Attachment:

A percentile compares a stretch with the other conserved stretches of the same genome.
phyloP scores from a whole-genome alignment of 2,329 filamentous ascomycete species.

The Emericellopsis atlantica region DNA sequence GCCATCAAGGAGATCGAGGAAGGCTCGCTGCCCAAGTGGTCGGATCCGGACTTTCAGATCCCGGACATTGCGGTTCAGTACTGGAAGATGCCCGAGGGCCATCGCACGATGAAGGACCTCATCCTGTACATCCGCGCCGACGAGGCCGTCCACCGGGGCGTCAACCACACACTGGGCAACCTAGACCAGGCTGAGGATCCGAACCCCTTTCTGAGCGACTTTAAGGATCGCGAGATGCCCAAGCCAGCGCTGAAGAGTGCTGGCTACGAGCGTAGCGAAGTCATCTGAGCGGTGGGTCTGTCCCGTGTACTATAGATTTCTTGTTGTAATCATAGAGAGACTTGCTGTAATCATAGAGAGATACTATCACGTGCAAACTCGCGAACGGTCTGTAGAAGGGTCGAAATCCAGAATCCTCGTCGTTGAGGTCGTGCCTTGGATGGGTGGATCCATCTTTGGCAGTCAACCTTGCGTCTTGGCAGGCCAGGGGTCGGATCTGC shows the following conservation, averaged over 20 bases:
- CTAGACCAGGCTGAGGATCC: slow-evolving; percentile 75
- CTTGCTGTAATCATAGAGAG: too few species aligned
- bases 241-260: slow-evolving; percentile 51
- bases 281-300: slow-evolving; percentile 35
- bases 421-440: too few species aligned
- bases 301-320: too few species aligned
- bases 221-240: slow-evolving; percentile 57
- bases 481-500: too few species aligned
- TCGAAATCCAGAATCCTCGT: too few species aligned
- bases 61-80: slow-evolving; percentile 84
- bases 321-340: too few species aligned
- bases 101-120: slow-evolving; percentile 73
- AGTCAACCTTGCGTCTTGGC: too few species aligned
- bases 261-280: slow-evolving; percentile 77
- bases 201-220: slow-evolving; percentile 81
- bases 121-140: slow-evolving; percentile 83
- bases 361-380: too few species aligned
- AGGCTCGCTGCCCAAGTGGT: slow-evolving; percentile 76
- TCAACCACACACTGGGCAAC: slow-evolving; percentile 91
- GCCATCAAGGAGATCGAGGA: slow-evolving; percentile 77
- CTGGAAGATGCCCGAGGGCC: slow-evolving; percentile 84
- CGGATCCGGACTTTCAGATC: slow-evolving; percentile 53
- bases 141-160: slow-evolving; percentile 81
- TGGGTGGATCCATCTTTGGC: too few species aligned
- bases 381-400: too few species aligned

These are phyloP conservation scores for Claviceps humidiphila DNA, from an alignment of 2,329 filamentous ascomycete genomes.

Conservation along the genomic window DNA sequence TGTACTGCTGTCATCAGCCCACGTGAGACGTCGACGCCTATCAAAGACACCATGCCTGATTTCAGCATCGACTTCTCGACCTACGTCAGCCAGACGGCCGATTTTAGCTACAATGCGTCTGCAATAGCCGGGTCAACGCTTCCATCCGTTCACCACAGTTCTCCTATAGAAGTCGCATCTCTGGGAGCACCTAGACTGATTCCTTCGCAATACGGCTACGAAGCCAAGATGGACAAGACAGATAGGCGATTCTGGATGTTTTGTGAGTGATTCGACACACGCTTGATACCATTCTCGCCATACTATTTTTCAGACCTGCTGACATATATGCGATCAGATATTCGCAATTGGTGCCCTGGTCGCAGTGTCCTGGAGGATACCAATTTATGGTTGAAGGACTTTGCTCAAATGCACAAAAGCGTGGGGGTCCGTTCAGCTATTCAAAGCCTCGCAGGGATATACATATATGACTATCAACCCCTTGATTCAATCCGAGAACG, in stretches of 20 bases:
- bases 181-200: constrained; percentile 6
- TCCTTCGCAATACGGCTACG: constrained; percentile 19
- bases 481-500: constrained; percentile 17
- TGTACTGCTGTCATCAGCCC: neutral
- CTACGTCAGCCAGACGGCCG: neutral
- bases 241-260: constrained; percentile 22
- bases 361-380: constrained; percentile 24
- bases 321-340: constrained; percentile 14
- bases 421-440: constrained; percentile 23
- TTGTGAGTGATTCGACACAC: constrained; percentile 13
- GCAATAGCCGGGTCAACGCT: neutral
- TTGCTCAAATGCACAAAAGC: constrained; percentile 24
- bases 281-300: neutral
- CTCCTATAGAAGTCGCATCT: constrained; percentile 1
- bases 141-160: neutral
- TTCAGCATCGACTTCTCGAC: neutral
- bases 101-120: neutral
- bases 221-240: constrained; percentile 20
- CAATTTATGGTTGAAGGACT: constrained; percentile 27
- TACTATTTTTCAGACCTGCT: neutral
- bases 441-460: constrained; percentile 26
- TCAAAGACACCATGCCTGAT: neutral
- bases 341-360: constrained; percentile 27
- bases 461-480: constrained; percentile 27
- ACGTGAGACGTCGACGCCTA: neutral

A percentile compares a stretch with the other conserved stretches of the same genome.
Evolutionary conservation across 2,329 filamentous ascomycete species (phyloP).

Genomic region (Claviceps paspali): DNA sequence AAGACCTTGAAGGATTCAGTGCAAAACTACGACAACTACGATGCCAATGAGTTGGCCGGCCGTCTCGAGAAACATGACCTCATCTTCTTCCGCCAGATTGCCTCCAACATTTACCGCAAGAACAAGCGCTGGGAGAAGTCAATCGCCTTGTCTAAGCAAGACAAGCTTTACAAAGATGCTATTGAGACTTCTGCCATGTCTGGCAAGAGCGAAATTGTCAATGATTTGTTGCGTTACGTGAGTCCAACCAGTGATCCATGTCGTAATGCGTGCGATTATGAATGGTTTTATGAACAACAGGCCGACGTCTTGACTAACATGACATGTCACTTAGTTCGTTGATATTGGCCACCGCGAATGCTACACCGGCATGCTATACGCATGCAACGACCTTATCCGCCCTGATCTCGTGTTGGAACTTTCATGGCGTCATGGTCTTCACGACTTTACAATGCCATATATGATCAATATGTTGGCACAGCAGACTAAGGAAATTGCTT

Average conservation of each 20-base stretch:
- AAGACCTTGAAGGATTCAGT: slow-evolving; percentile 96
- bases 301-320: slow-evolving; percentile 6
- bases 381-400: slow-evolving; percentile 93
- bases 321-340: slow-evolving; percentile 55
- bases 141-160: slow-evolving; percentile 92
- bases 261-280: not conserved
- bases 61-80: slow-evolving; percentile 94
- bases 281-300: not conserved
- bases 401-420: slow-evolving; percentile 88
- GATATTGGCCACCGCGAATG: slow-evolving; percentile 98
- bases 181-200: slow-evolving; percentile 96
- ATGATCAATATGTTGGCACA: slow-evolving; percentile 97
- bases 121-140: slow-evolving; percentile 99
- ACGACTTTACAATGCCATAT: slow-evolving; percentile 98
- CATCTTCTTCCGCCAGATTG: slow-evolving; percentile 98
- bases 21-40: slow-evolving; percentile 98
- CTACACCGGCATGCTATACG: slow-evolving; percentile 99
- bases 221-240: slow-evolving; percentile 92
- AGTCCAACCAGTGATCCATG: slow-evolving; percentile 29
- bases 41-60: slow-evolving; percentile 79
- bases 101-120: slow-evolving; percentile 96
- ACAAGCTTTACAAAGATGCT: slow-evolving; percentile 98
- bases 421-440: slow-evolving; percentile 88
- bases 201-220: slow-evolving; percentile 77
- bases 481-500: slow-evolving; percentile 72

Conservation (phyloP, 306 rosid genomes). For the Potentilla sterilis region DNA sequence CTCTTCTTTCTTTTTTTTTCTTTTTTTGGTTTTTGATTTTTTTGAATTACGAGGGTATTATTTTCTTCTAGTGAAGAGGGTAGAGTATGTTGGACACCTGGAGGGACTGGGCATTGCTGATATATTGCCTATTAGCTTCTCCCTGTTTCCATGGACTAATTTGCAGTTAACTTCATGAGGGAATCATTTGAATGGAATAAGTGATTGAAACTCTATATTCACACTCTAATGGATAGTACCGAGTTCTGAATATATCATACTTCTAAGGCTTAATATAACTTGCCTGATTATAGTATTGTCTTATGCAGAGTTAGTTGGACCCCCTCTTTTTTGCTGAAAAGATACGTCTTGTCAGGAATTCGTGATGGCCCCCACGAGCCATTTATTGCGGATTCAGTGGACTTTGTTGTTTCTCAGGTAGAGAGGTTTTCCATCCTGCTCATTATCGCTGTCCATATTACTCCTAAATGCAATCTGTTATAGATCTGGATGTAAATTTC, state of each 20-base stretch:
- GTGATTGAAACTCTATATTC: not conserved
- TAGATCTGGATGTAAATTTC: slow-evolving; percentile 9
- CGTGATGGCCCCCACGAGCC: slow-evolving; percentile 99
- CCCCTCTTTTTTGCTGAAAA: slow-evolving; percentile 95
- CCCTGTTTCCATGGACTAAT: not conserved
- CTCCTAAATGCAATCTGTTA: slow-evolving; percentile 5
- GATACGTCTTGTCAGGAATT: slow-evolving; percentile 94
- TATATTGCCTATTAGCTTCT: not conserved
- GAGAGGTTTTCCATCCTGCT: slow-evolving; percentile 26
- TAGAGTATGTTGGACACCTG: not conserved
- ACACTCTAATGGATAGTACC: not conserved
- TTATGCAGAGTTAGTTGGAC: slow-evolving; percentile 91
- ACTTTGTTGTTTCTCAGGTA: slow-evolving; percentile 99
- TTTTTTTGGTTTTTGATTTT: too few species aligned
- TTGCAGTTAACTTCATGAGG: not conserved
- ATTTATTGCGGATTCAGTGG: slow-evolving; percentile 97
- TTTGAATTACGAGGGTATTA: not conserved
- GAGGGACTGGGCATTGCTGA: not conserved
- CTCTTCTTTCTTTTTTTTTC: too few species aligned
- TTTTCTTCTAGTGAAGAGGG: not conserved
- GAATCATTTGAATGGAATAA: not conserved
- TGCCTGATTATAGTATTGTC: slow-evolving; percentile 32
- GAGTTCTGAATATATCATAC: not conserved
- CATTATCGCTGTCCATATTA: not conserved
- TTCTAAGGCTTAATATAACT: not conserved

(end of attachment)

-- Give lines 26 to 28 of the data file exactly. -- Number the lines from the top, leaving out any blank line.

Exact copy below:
- bases 141-160: slow-evolving; percentile 81
- TGGGTGGATCCATCTTTGGC: too few species aligned
- bases 381-400: too few species aligned